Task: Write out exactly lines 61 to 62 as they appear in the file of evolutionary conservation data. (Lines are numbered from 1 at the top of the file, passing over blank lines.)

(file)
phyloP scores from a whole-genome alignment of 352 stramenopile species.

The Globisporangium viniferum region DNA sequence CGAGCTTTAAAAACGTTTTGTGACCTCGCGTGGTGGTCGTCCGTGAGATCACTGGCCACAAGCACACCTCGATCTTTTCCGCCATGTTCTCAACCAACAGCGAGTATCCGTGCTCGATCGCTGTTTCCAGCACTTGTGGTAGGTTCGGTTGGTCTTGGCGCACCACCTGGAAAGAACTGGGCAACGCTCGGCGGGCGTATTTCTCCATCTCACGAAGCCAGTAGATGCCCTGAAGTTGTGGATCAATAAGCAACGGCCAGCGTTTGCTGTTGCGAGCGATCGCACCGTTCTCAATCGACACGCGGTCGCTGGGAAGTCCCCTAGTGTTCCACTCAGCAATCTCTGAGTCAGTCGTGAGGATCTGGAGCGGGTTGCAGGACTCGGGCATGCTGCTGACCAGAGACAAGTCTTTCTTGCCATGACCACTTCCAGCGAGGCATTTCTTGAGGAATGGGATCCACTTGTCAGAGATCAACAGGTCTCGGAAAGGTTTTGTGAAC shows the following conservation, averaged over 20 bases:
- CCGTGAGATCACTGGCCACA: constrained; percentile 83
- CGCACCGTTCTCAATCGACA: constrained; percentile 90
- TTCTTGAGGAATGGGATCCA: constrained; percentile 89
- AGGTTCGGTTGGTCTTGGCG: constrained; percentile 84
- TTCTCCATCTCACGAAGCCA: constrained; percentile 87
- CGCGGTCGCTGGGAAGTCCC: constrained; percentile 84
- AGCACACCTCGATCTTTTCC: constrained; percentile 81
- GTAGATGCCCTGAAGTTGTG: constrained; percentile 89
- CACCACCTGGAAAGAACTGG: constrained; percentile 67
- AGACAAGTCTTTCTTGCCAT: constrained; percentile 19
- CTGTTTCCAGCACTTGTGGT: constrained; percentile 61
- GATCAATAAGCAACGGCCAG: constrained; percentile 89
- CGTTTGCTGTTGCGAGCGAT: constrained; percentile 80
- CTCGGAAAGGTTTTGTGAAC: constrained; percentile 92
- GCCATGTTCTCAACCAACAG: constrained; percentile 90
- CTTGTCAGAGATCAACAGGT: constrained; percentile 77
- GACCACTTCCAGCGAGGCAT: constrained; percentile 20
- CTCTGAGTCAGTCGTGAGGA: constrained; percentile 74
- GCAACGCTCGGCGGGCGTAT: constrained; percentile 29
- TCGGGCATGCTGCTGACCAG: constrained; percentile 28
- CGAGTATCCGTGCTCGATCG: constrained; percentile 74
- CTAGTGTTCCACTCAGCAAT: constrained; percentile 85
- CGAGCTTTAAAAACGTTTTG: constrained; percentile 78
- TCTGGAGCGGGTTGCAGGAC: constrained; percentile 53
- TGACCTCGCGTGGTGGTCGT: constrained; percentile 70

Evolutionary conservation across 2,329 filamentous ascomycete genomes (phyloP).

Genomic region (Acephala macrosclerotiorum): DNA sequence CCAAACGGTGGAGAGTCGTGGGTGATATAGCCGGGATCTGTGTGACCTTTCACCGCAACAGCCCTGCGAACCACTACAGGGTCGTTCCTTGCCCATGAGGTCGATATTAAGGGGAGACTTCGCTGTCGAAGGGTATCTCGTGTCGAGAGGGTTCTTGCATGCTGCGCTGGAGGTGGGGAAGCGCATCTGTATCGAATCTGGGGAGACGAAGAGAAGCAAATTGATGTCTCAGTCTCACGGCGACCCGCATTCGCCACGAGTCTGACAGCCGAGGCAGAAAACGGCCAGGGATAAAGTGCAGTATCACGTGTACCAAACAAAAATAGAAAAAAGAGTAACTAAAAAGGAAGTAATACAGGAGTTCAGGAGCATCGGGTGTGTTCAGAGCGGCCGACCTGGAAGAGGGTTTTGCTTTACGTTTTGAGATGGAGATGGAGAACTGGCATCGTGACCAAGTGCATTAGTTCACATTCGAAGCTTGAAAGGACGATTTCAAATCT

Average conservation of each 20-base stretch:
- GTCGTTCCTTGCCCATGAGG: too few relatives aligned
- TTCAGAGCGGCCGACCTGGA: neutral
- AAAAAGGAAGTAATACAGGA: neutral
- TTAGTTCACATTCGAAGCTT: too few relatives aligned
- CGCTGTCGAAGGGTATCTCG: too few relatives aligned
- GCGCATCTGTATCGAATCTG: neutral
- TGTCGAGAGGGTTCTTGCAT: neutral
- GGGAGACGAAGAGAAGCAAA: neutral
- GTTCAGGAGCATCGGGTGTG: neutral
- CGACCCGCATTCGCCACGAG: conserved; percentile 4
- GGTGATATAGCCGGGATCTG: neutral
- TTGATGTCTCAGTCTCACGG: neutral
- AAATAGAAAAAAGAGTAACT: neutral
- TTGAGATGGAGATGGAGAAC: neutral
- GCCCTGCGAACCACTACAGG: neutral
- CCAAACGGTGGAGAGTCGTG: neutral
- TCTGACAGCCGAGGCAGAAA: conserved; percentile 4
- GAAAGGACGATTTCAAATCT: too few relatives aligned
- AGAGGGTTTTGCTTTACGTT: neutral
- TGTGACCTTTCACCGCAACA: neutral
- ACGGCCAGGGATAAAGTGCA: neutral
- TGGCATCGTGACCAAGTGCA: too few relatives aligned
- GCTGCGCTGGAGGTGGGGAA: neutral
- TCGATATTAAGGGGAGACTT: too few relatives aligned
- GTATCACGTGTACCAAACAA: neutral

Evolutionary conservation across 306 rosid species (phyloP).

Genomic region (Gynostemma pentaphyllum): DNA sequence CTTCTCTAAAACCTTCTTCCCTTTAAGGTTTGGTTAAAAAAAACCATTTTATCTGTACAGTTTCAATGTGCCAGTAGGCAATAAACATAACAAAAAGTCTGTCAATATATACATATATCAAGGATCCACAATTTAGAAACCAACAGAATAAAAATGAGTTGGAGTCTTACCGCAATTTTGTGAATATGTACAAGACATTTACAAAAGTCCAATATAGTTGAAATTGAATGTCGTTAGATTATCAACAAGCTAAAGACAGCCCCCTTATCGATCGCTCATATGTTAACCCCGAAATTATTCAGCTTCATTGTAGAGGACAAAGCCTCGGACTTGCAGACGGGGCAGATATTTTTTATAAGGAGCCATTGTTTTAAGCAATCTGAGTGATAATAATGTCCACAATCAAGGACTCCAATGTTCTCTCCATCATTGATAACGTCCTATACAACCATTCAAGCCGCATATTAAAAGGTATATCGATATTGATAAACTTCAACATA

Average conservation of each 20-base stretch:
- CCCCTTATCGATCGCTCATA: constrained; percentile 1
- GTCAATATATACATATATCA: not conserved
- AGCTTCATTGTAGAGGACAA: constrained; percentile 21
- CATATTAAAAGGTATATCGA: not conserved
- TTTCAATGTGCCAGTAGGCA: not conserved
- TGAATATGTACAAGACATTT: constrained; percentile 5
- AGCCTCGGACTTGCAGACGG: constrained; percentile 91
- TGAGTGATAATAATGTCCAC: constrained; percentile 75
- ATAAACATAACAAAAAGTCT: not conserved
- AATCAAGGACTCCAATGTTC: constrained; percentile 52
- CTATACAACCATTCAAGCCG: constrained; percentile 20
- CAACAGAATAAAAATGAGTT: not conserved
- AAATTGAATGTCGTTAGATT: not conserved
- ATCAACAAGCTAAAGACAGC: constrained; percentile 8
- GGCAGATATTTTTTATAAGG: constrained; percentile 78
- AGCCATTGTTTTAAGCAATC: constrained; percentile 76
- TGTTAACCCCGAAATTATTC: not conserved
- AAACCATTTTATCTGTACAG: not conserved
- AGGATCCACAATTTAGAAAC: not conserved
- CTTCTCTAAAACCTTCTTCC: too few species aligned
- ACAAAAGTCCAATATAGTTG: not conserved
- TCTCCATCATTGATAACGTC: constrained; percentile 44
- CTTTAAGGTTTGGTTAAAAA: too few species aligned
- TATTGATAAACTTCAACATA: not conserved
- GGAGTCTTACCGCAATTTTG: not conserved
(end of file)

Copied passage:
- AGCTTCATTGTAGAGGACAA: constrained; percentile 21
- CATATTAAAAGGTATATCGA: not conserved